Soon Rwanda may be a country with no orphans. A claim the government will make once it has completed a programme that will close all the orphanages and relocate the children into the homes of relatives.
In theory, having children living with families rather than in institutions seems a good move but in practice, is this transition feasible for the children in Rwanda’s orphanages? A friend told me that closures of some orphanages were attempted a few years ago by the government. Children were placed in the homes of relatives however many ended up abused and put to hard work. Some of these children escaped from their families and ended up on the street. It’s clear that managing a transition effectively needs careful planning and a strong network of social workers, something Rwanda does not have.
I recently spend 10 days at L’Esparance, an inspiring orphanage that has 127 children and has operated since the end of the civil war and genocide in 1994. L’Esparance is set in the beautiful hilltops overlooking Lake Kivu and has attracted visitors from all over the world. Victor, the director of the orphanage is warm, welcoming and hospitable. During the last year, he has had just 6 nights alone in his house. There is a constant stream of visitors coming to help, including engineers, teachers and social workers. People come because it’s an inspiring place in a beautiful setting. The children go to the local schools and take part in a number of daily activities. The orphanage has two choirs, performing original songs with two albums under their belt.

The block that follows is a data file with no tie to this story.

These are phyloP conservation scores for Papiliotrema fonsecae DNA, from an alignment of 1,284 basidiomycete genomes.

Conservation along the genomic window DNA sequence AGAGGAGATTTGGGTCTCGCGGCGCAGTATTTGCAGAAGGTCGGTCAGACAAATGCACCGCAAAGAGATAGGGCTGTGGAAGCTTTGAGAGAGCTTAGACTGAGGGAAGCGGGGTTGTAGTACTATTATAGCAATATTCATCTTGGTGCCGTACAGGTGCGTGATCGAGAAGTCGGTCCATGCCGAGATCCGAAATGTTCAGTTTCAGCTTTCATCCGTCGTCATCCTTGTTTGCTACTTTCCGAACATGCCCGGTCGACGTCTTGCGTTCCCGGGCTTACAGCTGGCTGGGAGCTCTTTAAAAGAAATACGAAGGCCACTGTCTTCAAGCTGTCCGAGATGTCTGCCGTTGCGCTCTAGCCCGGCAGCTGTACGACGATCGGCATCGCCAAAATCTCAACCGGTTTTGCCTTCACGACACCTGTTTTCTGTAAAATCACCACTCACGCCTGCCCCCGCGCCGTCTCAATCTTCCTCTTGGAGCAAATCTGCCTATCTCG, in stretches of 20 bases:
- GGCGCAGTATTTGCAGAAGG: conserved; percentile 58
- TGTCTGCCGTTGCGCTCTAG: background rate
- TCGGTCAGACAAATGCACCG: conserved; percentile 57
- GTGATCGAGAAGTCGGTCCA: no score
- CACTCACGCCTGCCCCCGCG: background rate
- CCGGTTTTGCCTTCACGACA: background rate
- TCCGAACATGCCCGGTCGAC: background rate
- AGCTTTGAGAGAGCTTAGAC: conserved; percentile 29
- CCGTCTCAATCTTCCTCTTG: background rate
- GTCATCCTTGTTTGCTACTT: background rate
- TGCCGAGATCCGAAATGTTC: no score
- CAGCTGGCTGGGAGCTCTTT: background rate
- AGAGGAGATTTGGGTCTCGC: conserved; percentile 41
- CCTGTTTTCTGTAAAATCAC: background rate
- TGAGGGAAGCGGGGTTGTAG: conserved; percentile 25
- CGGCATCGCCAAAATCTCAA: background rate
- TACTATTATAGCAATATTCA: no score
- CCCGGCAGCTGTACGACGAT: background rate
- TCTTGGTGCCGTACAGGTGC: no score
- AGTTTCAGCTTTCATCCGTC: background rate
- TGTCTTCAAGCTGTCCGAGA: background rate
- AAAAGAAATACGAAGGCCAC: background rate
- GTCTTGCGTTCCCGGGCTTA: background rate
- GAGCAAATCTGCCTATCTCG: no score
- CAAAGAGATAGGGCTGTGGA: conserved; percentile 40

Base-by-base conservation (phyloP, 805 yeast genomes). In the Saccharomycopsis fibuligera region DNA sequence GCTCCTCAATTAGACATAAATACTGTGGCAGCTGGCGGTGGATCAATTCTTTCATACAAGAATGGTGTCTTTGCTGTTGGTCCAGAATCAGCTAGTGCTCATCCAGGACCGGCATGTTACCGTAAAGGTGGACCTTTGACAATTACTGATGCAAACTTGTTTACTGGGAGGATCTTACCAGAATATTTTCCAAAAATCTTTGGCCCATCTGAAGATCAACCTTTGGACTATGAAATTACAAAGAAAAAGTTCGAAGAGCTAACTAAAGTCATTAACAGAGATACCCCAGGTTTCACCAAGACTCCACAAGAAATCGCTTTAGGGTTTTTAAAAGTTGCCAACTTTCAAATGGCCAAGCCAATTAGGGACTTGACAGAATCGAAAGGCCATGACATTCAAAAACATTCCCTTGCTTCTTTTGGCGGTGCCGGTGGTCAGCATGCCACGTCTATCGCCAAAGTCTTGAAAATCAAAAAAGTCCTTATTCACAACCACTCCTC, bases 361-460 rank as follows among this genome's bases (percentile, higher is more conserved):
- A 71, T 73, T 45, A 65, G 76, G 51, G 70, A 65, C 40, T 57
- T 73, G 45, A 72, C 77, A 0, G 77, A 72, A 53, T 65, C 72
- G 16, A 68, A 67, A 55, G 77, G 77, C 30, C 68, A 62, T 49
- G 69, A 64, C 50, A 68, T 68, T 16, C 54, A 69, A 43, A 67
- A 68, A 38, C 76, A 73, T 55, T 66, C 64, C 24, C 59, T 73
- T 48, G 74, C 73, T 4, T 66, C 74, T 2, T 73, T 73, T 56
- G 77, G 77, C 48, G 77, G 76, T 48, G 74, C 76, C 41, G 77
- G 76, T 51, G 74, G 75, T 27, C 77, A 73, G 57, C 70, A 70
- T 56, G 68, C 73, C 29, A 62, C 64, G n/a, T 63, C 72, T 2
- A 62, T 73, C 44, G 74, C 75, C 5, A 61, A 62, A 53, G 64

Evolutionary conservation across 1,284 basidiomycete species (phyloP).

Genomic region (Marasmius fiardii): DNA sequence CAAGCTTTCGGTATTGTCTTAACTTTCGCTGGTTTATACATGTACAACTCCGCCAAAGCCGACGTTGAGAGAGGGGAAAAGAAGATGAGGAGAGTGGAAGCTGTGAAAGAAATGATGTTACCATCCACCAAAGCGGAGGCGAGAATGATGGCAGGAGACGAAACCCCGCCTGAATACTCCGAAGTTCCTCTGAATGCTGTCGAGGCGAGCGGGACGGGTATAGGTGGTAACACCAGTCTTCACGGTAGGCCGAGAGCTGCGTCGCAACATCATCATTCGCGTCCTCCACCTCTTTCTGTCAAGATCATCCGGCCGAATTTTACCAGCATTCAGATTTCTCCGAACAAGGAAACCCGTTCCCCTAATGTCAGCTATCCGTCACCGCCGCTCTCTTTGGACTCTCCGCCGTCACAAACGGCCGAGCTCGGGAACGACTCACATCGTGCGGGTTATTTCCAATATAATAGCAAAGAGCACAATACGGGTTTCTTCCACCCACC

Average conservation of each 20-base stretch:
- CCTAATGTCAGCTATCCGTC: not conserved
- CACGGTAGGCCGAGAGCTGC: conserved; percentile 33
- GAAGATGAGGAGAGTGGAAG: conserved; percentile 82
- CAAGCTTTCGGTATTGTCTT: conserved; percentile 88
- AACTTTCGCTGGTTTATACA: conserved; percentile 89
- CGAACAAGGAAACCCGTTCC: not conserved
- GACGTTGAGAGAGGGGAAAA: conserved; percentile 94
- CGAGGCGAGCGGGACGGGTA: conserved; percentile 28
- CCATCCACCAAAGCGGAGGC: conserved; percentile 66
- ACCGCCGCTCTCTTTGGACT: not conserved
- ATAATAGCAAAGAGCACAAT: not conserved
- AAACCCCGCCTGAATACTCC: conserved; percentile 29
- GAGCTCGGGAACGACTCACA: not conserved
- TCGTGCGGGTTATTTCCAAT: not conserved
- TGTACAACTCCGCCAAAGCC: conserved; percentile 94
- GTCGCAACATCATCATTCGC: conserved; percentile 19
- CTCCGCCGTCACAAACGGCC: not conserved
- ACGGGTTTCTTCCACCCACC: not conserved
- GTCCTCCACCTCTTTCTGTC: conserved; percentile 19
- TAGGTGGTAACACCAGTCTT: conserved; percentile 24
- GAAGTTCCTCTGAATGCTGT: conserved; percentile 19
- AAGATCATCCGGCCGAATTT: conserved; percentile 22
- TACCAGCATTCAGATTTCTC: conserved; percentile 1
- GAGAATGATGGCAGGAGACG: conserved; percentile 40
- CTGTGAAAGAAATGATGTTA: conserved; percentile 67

There’s another reason people visit L’Esparance. It has ambitions to be the first financially independent orphanage in the world. But of course, with the government’s recent proposals, it will no longer be an orphanage. So what happens next? Already one of the largest fruit production facilities in the country, the plan is to transition into a social business. There are plans for an eco-lodge for tourists as well as many other smaller spin-off businesses. One innovation is organic dried fruit production for the export market. And what about the kids. Well, with no children being allowed to stay in institutions, the plan is that all the profits will continue to support the children, funding their education to university level.
I left L’Esparance with hope weighed with an uncomfortable uncertainty for those children. This reflected with my feelings for Rwanda in general, where the horrors of 18 years ago ripple into the next generation. Since 1994, progress has been astonishing. Hard work, clear vision and business innovation have helped transform many aspects of the country. Despite what fragile hearts have achieved, fragile hearts still remain, and always will. Progress will be messy and some parts of it will be wrong. It will not be easy, but there’s hope.